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United States Department of Agriculture

Agricultural Research Service

New Tool for Mining Phytochemicals From Soy / March 28, 2007 / News from the USDA Agricultural Research Service

Display of a caliper tool alongside soybean seeds and pods. Link to photo information
A new ARS method to extract saponins from soybeans could aid studies investigating this phytochemical's anticancer potential. Click the image for more information about it.


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New Tool for Mining Phytochemicals From Soy

By Jan Suszkiw
March 28, 2007

Saponins—natural compounds found in soybeans and a wide variety of plants—are typically used as foaming agents in shampoos and cleaning products. Now, a new method for extracting saponins could shed new light on their health-promoting potential in both whole soybeans and processed soy foods.

Agricultural Research Service (ARS) chemist Mark Berhow spearheaded the method's development as part of his collaboration with other research labs to ascertain the anticancer potential of group-A and -B saponins, isoflavones and other phytochemicals in soy. Berhow works in the ARS National Center for Agricultural Utilization Research (NCAUR) at Peoria, Ill.

For example, in a 2005 in-vitro study, Berhow and University of Illinois professor Keith Singletary showed that exposing cancerous human colon cells to group-B saponins reduced the cells' growth by 27 to 68 percent. Through mode-of-action studies, the scientists determined that the saponins acted as "chemoprotectants" that prompted cancerous cells to self destruct.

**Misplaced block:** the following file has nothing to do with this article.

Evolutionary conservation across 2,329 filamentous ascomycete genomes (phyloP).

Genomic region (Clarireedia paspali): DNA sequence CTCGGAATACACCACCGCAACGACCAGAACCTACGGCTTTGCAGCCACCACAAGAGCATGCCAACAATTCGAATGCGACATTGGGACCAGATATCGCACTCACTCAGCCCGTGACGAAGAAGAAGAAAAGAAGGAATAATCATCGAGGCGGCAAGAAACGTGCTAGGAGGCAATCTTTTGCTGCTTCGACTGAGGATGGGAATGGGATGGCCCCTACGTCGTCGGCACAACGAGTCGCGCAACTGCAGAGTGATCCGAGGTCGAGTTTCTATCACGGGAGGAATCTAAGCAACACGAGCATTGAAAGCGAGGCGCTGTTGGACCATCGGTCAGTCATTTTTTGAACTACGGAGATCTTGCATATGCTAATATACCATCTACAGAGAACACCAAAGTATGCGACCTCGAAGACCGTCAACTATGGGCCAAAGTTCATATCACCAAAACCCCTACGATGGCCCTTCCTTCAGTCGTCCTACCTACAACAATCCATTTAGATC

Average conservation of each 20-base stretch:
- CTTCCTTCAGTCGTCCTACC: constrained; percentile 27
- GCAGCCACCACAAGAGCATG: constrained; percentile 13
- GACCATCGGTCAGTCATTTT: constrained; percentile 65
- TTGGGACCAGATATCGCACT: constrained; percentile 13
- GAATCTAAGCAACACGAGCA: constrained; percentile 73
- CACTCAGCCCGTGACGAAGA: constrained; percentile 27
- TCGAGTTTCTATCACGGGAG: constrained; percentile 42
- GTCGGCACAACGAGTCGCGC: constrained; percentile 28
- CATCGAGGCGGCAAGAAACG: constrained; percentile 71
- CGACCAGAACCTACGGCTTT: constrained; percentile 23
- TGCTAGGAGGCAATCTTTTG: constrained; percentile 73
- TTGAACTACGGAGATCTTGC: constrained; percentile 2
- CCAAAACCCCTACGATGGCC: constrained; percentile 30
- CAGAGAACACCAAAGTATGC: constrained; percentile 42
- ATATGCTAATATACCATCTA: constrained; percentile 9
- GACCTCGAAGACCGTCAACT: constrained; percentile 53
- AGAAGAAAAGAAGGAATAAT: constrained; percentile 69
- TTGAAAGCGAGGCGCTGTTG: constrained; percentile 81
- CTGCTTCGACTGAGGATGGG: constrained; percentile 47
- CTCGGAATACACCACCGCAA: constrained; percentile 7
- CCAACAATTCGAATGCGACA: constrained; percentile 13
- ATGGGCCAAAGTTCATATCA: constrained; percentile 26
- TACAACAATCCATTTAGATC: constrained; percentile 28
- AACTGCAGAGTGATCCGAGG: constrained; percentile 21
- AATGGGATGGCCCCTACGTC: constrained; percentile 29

Berhow also recently teamed with ARS colleagues and University of the Incarnate Word (UIW) scientists to improve the extraction of saponins and isoflavones from whole soybeans and processed foods like soy flour. One problem that has plagued saponin studies in the past has been the difficulty of purifying sufficient amounts of saponins for analysis, notes Berhow.

To address the problem, Berhow, UIW scientist Suk Bin Kong, and NCAUR scientists Sandra Duval and Karl Vermillion chose a combination of steps that other laboratories could easily follow and adapt to their studies. The method involves grinding dried beans, defatting them and using solvents to extract the saponins. The final step uses high-pressure liquid chromatography to identify individual saponins based on their molecular weights. Soy isoflavones can be similarly obtained with the process, according to Berhow.

In another project, Berhow and Iowa State University professor Ruth MacDonald are assessing the effects of isolated soy protein, isoflavones and saponins on the development of cancerous cells in the colons of mice used as animal models.

ARS is the U.S. Department of Agriculture's chief scientific research agency.

Last Modified: 3/28/2007